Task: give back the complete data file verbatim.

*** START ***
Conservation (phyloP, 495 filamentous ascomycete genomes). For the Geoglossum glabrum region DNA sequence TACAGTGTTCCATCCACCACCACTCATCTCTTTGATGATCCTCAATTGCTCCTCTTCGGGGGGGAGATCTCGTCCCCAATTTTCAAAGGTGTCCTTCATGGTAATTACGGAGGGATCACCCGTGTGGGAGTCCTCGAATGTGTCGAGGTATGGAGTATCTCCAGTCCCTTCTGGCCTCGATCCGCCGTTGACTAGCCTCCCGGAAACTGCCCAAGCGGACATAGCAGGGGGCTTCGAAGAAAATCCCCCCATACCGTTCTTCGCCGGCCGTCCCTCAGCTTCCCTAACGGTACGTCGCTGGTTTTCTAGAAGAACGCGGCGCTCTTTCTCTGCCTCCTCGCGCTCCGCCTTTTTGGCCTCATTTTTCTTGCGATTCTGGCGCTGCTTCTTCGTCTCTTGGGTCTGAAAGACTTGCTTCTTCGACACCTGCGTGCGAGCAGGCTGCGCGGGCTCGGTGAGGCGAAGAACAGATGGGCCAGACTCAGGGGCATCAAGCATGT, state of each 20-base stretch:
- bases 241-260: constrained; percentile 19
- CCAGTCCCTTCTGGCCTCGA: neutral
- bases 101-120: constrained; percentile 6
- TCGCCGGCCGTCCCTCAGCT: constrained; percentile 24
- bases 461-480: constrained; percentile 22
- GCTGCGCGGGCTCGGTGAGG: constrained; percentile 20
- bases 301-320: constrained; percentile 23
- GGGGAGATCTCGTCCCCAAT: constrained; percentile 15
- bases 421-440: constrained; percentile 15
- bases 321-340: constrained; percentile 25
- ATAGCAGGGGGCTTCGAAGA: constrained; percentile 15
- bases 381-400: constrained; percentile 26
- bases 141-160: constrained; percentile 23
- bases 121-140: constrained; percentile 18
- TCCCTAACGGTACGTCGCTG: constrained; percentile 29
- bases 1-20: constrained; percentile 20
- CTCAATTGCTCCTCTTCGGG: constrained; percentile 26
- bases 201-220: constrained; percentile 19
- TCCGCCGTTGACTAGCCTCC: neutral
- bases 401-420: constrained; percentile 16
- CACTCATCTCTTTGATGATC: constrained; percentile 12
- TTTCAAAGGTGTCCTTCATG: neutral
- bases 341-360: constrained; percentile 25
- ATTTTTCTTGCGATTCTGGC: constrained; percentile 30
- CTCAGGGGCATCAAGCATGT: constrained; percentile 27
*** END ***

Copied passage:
Conservation (phyloP, 495 filamentous ascomycete genomes). For the Geoglossum glabrum region DNA sequence TACAGTGTTCCATCCACCACCACTCATCTCTTTGATGATCCTCAATTGCTCCTCTTCGGGGGGGAGATCTCGTCCCCAATTTTCAAAGGTGTCCTTCATGGTAATTACGGAGGGATCACCCGTGTGGGAGTCCTCGAATGTGTCGAGGTATGGAGTATCTCCAGTCCCTTCTGGCCTCGATCCGCCGTTGACTAGCCTCCCGGAAACTGCCCAAGCGGACATAGCAGGGGGCTTCGAAGAAAATCCCCCCATACCGTTCTTCGCCGGCCGTCCCTCAGCTTCCCTAACGGTACGTCGCTGGTTTTCTAGAAGAACGCGGCGCTCTTTCTCTGCCTCCTCGCGCTCCGCCTTTTTGGCCTCATTTTTCTTGCGATTCTGGCGCTGCTTCTTCGTCTCTTGGGTCTGAAAGACTTGCTTCTTCGACACCTGCGTGCGAGCAGGCTGCGCGGGCTCGGTGAGGCGAAGAACAGATGGGCCAGACTCAGGGGCATCAAGCATGT, state of each 20-base stretch:
- bases 241-260: constrained; percentile 19
- CCAGTCCCTTCTGGCCTCGA: neutral
- bases 101-120: constrained; percentile 6
- TCGCCGGCCGTCCCTCAGCT: constrained; percentile 24
- bases 461-480: constrained; percentile 22
- GCTGCGCGGGCTCGGTGAGG: constrained; percentile 20
- bases 301-320: constrained; percentile 23
- GGGGAGATCTCGTCCCCAAT: constrained; percentile 15
- bases 421-440: constrained; percentile 15
- bases 321-340: constrained; percentile 25
- ATAGCAGGGGGCTTCGAAGA: constrained; percentile 15
- bases 381-400: constrained; percentile 26
- bases 141-160: constrained; percentile 23
- bases 121-140: constrained; percentile 18
- TCCCTAACGGTACGTCGCTG: constrained; percentile 29
- bases 1-20: constrained; percentile 20
- CTCAATTGCTCCTCTTCGGG: constrained; percentile 26
- bases 201-220: constrained; percentile 19
- TCCGCCGTTGACTAGCCTCC: neutral
- bases 401-420: constrained; percentile 16
- CACTCATCTCTTTGATGATC: constrained; percentile 12
- TTTCAAAGGTGTCCTTCATG: neutral
- bases 341-360: constrained; percentile 25
- ATTTTTCTTGCGATTCTGGC: constrained; percentile 30
- CTCAGGGGCATCAAGCATGT: constrained; percentile 27